Haiti Rewired

How to Connect Port-au-Prince with a Wireless Network

How to deploy long-distance WiFi links in Haiti

Inveneo has created a methodology for deploying long-distance wireless networks from our many years of work in Africa. So while Port-au-Prince presents it own set of logistical and communication challenges, we were able to install and manage a high-functioning network relatively quickly using these basic steps:

1. WiFi Network Design - make sure your nodes are visible to each other and pointing at the right location
2. Location Capacity Survey - confirming the location can support a network node
3. WiFi Hub Antenna Pointing - aiming the dish for the highest signal strength
4. Installation Trip Preparation - determining what you'll need before your 30ft up a tower
5. Node Antenna Setup - aiming and connecting the antenna
6. Disseminating Internet Access - networking locally for end-user access
7. Network Management - making sure everyone has equal access to bandwidth

If you've read this far, you'll want to read the full How to Deploy Long-Distance WiFi in Haiti primer and how we and our Certified ICT Partners can bring Internet access to rural and underserved communities in the developing world.


Four predictions for networking in 2010

The IEEE committee has been working on two new standards expected to finalize in 2010 that I predict will force a similar change in our networking environment: IEEE 802.az and IEEE 802.3at. Under IEEE 802.az, an Ethernet link can sit in an idle state and turn itself on only when data needs to be transmitted -- rather than consume power without reason. Research from Berkeley National Laboratory reported using 1 Gb Ethernet cables capable of supporting the new standard would cut US energy bills alone by up to $250 million a year. Also, the IEEE 802.at standard will allow an increase in the amount of power that can be transmitted over Ethernet cables from 15.5 W to 25.5 W! This will allow a whole new class of products to be powered over standard Ethernet cables, for example wireless access points, desktop devices, etc.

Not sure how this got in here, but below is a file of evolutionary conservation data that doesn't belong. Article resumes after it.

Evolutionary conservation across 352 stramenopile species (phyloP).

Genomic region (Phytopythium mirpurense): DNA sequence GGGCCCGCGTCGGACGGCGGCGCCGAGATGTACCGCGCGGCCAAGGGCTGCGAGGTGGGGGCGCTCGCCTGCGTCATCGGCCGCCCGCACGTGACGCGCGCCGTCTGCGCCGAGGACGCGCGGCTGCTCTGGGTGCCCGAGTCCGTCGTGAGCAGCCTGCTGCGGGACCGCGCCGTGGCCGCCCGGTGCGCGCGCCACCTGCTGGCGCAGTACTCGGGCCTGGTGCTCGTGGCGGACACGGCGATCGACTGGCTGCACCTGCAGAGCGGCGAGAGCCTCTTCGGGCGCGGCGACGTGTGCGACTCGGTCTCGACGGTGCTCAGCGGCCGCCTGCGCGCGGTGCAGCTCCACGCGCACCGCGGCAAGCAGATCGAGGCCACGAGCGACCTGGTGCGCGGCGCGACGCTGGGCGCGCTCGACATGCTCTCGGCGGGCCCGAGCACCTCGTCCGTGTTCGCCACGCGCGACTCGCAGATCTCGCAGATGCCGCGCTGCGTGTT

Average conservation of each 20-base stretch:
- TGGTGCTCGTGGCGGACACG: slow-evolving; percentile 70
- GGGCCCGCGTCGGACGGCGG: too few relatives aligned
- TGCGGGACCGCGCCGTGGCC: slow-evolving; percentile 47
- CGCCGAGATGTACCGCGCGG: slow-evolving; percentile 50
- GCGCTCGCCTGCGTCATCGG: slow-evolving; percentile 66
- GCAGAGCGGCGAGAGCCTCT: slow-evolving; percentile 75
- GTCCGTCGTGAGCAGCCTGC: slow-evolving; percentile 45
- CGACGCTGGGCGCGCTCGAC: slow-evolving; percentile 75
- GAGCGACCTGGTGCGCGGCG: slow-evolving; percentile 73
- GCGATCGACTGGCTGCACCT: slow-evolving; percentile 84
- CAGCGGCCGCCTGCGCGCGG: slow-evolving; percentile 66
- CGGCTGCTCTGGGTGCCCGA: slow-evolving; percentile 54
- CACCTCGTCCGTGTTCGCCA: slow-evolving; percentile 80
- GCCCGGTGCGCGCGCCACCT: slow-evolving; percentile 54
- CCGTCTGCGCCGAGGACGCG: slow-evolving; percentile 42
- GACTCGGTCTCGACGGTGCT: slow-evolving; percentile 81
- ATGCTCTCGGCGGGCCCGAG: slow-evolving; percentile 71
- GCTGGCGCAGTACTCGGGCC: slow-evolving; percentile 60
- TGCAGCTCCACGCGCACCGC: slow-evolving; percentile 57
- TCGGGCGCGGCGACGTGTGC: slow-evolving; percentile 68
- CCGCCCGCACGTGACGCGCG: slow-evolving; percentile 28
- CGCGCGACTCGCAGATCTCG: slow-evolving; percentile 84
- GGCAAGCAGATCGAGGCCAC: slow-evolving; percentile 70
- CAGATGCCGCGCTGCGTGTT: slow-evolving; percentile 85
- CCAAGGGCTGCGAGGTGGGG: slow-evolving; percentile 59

Routing and switching
The most important routing and switching trend IT networking pros should ask about in 2010 is "How can I find the ways and means to provide unified physical infrastructure for my enterprise networks?" Routing a unified network infrastructure for your business will require you to provide transport for data, voice, and video over wired and wireless networks. IT professionals should also plan to have enough space for newer applications like RFID, physical security and intelligent building management systems. Another question that will pose a challenge to network designers and architects will be "How will I green networks and datacenters while keeping service levels the same?"

Cisco certification
"What is going on with Cisco's Security and Voice tracks?" is a question I predict IT networking pros will ask in 2010. They made some interesting changes to Cisco certifications in 2009, like their new Cisco Certified Architect program, and CCNA Voice and CCIE certifications. I hear Cisco is going to make some more radical changes again this year.
As another 2010 prediction, I suspect IT networking pros will ask about Cisco's new policy with Pearson VUE that requires Cisco certification candidates to take a picture when doing the exam. It might not be widely known yet, but I sure had my questions when I heard that!

Network project management
The most important question to ask in 2010 concerning network project management is "What will this do to other budgets or IT teams in the network?" Too often companies have made poor decisions based around a single product because it is the new "cool toy" on the block. Often these decisions have a very negative impact on other specialties that may or may not be involved in a particular project. It is really time for companies to stop letting the tail wag the dog when it comes to networking decisions.
A second 2010 prediction is that network project managers will ask "How much power am I using and how much do I really need?"